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Tools of the Trade: Virtual Environmental Education

Photo of screenshot from virtual environmental educational program hosted by staff

Screenshot from virtual environmental educational program hosted by staff

Environmental educators throughout the Department of Natural Resources depend on being outdoors to share our passion and love for Maryland’s flora and fauna with our constituents. Some of the important services we provide to Marylanders include providing field experiences for school children, coordinating the Becoming an Outdoors-Woman program, training Master Naturalists and teachers, as well as providing environmental education in our state parks.

So what did DNR’s environmental educators do in March of 2020 when they realized they would not be able to help Maryland students and adults explore the environment in person? Answer: quickly adapt to teaching adults and students virtually. Educators learned how to use various online learning platforms, some previously unknown, including Zoom, the Google Suite, Nearpod, Mentimeter, Padlet, and YouTube.

During the pandemic, DNR’s Wildlife and Heritage Service educators presented over 147 programs reaching over 6,700 constituents. They created more than 63 professional development workshops that taught Marylanders about a wide range of subjects, from the benefits of native plants to how to attract pollinators to your garden. They also created a plethora of online resources and webinars that allowed educators within and outside DNR to reach many new audiences across the state.

Moreover, the Maryland Park Service staff produced more than 30 “Virtual Ranger Experience” videos since 2020. These short, three-minute video clips were produced in the field by staff at state parks on a variety of topics, ranging from virtual Scales & Tales programs with live animals to tours of the Harriet Tubman Visitor Center, and some fascinating discoveries about the history, flora, and fauna found on our public lands. These popular videos were promoted through social media outlets on a regular basis and were a new way to connect with state parks during the pandemic. But more than just entertaining, these videos were useful to enhance virtual teaching. All of the Virtual Ranger Experience videos are still available for viewing on the DNR YouTube channel, accessible though the department website.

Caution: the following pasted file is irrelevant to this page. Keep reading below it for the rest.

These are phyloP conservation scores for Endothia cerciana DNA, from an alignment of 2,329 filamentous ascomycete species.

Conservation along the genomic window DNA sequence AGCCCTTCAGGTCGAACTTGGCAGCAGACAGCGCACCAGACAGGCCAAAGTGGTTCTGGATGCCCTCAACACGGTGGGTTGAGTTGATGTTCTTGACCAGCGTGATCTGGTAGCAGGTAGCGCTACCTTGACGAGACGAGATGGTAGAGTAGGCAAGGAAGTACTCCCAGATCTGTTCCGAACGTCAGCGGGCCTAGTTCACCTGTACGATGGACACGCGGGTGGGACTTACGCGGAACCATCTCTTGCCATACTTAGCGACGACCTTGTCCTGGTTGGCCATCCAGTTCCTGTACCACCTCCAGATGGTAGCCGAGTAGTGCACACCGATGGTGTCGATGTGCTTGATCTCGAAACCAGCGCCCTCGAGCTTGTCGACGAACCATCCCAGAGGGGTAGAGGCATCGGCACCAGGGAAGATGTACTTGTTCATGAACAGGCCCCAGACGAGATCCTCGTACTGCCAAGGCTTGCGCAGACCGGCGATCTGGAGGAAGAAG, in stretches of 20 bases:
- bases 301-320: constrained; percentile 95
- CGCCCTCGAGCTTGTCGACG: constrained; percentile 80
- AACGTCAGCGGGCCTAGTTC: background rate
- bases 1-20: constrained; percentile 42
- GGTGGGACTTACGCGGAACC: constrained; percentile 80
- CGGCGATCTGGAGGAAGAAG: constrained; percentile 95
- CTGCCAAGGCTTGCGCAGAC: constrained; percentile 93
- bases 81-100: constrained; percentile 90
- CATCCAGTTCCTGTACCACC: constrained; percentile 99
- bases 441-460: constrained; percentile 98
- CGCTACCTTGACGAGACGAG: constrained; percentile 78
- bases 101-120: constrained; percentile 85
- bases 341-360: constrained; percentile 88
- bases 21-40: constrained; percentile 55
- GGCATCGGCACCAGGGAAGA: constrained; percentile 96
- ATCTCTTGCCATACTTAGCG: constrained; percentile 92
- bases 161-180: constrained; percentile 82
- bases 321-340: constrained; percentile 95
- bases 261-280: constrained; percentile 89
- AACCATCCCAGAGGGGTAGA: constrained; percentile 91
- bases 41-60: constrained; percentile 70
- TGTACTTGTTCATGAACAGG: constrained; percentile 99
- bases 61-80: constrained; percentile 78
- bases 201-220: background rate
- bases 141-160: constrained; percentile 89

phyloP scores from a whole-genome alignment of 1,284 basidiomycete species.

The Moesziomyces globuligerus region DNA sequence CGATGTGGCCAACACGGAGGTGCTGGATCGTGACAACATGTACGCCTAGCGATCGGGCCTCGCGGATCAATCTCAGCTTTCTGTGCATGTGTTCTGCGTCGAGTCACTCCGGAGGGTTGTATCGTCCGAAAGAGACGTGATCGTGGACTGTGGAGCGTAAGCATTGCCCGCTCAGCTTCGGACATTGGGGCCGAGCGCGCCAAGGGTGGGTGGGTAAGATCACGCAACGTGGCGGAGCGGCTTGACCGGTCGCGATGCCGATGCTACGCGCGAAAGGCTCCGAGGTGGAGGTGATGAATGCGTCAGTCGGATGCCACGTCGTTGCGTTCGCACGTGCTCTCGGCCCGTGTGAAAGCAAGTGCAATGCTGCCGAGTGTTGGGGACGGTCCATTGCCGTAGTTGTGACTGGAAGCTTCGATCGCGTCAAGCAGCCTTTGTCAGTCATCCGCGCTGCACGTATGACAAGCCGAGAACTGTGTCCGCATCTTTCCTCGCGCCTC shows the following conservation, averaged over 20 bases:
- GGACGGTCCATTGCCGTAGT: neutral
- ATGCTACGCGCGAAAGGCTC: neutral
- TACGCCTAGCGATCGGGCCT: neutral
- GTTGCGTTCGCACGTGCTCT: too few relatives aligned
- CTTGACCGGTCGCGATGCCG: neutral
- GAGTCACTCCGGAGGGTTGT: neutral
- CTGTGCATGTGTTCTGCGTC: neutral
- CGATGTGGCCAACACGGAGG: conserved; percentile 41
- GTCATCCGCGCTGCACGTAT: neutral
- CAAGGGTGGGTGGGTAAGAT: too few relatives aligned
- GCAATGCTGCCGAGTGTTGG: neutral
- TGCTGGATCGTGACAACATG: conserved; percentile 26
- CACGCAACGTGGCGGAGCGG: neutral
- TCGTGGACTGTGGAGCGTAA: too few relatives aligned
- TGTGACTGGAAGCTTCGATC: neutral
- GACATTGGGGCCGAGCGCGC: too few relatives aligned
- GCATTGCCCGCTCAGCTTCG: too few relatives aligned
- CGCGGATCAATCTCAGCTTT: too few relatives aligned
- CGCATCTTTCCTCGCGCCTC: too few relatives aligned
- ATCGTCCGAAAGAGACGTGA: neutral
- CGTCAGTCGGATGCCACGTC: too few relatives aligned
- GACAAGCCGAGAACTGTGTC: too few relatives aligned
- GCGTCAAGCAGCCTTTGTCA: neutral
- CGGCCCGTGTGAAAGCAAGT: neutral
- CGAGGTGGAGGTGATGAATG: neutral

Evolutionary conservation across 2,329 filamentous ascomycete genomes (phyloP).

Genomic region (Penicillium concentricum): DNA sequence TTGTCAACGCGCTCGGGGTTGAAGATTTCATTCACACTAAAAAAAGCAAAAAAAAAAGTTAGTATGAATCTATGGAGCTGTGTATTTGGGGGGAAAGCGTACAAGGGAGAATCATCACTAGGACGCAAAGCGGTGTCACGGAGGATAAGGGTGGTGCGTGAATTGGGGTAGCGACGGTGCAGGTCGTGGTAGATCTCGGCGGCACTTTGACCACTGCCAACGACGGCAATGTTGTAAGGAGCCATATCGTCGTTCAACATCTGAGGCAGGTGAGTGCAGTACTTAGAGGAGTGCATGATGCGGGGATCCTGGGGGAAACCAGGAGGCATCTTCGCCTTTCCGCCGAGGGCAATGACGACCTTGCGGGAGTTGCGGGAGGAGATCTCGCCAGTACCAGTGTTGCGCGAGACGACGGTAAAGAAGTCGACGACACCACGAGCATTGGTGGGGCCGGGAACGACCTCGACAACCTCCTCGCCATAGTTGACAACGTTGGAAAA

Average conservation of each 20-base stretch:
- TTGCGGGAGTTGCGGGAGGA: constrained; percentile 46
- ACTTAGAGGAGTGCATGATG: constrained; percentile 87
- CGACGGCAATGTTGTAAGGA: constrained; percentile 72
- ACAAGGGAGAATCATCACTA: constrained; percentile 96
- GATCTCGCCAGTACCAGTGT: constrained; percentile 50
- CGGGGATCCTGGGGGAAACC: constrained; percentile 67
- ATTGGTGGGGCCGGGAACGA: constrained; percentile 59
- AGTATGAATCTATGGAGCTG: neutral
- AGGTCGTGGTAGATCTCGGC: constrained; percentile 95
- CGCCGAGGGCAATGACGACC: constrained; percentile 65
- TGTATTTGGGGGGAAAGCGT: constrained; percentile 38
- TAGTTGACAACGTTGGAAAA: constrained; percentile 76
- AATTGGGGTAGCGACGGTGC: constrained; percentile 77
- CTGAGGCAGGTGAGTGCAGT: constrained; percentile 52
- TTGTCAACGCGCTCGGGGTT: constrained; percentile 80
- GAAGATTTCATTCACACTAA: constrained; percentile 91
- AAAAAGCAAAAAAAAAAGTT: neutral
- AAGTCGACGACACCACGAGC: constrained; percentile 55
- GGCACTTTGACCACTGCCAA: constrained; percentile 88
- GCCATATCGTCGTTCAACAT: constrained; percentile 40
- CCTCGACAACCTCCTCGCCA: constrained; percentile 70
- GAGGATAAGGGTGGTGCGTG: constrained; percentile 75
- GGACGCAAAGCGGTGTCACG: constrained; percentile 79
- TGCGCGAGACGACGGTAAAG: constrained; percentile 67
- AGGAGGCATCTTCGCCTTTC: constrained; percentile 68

Realizing that people were spending additional and unplanned time at home—both indoors and out—the Park Service developed a way to connect the public to place-based nature and stewardship essentials at home. The Park Service launched a new program called “Create Your Own State Park,” encouraging families to turn their home or yard of any size into their own state park. This is accomplished through a variety of different activities, from identifying plants or trees already on site to creating a campsite or picnic area.

This program was an ideal way to connect families to nearby-nature experiences, encourage conservation at home and help expand native habitats for wildlife.
With support from DNR grant funding, Caroline County schools were able to partner with Pickering Creek Audubon Center, through which the center’s experts could train teachers of Environmental and Earth Science and American Government through virtual platforms and onsite visits. Virtual outdoor learning investigation videos and activities were created to enhance students’ learning, and program materials were also translated into Spanish. This work continues on the high school level to enhance the county’s environmental literacy plan.

Despite the hardships of the pandemic, DNR’s environmental educators and park rangers rose to the task of continuing to educate Marylanders on the importance of preserving and protecting our vital natural resources. What was learned from this experience will be used going forward. DNR educators will continue to reach new audiences virtually through online webinars and training videos through online platforms when staff can not be there in person.

Amy S. Henry is a Conservation Education Specialist with the Maryland Department of Natural Resources Chesapeake and Coastal Service. Article appears in Vol. 24, No. 4 of the Maryland Natural Resource magazine, fall 2021.